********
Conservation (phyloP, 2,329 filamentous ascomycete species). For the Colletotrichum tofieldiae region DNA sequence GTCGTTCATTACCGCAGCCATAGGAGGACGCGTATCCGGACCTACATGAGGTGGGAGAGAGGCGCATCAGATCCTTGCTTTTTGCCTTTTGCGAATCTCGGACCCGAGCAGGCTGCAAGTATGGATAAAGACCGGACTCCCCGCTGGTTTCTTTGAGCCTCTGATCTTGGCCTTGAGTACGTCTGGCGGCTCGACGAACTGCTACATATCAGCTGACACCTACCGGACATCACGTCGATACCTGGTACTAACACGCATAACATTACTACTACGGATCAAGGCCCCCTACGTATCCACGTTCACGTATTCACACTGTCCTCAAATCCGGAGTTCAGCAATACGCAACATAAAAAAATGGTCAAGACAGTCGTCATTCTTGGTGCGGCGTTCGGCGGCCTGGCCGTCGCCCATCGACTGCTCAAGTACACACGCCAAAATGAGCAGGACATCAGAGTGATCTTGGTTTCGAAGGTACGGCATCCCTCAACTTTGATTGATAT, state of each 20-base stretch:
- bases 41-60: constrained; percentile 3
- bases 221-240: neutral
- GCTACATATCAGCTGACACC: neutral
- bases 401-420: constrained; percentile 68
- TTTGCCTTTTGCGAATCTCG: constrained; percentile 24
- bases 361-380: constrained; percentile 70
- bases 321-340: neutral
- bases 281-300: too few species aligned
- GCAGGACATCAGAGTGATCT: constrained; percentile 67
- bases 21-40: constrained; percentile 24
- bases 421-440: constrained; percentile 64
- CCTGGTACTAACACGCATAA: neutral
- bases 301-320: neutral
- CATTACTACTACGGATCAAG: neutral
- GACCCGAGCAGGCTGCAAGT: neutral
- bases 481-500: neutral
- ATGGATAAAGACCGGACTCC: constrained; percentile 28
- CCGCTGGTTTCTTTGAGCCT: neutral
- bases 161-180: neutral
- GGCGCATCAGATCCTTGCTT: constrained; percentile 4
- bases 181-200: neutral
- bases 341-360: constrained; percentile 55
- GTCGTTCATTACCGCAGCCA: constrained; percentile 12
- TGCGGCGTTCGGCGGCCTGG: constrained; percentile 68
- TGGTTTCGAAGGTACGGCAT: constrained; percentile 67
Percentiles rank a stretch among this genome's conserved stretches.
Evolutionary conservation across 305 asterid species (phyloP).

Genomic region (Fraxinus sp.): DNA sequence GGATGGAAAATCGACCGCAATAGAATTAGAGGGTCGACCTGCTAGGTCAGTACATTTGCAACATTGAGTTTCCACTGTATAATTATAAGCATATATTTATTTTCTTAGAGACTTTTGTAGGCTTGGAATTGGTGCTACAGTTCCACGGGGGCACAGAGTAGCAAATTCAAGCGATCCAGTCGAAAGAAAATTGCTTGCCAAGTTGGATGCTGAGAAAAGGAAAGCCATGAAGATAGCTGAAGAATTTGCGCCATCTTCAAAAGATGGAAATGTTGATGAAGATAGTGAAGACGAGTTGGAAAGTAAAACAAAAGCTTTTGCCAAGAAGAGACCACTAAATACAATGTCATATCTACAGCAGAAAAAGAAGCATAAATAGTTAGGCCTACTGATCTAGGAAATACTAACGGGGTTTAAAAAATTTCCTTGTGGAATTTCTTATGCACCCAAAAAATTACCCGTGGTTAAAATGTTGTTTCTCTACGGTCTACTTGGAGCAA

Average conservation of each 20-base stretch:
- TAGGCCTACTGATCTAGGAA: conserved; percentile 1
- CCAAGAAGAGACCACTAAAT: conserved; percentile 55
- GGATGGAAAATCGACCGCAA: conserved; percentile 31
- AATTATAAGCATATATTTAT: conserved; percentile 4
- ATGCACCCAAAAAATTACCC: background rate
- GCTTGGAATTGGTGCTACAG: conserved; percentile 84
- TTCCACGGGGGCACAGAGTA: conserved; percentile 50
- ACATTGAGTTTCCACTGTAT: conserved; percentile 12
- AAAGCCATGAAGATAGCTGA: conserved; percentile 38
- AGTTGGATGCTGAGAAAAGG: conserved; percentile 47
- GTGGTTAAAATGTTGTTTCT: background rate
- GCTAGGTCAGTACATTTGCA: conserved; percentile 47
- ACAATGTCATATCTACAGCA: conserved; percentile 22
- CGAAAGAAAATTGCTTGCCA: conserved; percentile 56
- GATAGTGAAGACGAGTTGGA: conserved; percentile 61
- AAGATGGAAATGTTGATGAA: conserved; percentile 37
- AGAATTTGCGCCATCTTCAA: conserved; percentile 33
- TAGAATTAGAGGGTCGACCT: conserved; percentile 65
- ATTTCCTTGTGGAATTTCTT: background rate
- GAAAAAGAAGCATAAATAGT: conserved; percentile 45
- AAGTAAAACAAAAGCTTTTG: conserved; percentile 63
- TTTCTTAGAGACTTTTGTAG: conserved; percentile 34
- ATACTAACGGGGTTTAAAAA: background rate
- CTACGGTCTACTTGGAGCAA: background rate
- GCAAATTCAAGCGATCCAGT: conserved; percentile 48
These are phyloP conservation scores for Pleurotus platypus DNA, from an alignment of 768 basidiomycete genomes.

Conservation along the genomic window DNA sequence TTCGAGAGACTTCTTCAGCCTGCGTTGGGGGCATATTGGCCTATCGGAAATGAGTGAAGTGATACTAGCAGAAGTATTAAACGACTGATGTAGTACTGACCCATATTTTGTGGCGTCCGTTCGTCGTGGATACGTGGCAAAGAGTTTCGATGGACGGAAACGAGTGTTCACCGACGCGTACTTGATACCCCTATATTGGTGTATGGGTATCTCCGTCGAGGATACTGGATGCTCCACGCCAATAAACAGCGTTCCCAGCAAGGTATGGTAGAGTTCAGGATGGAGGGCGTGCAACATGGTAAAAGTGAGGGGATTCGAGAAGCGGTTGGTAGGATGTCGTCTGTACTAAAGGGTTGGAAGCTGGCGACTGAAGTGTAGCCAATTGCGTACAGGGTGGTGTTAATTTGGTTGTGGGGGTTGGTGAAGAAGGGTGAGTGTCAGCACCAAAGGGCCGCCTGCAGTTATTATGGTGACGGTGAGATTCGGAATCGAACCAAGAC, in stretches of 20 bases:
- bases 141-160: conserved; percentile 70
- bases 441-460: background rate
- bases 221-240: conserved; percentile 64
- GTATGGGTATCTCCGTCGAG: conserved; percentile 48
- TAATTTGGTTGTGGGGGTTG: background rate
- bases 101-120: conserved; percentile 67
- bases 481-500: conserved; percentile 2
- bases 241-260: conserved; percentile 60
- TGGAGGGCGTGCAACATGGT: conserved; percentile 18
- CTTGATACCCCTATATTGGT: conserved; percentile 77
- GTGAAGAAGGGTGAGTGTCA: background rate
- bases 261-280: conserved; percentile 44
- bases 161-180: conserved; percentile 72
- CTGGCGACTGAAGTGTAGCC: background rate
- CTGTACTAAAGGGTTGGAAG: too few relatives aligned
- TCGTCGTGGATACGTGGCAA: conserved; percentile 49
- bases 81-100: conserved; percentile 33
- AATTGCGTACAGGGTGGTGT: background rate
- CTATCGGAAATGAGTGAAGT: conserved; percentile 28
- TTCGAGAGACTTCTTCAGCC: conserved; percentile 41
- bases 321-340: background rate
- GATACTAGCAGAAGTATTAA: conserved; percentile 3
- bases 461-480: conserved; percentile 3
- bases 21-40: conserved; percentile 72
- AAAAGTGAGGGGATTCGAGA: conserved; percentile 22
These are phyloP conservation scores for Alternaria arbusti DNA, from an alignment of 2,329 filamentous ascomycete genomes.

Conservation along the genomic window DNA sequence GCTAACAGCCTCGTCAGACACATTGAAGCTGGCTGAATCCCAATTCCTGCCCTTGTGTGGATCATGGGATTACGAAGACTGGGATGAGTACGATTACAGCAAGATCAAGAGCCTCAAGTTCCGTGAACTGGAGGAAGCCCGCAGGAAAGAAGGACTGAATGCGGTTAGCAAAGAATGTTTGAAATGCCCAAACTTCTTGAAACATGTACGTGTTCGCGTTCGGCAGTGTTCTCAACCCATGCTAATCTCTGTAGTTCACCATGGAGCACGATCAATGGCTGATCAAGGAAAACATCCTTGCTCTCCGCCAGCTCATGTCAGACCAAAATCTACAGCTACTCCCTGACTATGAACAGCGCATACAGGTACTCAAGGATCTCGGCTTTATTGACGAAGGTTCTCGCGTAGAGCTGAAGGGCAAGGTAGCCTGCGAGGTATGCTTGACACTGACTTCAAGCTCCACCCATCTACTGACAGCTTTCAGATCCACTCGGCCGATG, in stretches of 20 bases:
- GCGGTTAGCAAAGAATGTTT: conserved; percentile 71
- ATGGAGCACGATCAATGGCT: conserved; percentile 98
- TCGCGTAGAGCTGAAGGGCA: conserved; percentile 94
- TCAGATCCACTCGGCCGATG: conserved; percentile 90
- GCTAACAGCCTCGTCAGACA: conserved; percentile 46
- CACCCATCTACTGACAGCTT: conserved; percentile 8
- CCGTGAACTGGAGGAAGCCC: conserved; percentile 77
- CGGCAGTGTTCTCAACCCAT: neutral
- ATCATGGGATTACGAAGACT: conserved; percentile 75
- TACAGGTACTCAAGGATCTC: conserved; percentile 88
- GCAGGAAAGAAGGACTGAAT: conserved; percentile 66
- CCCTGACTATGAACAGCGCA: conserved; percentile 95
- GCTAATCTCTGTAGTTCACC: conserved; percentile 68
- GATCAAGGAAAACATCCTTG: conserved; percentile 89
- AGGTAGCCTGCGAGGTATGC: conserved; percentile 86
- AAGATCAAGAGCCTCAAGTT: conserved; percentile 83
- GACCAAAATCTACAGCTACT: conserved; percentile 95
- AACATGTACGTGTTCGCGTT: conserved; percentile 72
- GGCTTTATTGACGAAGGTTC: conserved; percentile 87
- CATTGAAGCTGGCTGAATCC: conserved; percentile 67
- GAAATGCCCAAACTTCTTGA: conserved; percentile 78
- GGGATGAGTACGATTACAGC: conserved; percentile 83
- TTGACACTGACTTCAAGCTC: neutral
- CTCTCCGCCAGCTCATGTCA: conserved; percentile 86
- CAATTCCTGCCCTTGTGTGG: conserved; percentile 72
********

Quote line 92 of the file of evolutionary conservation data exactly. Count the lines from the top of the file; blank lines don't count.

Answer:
- CGGCAGTGTTCTCAACCCAT: neutral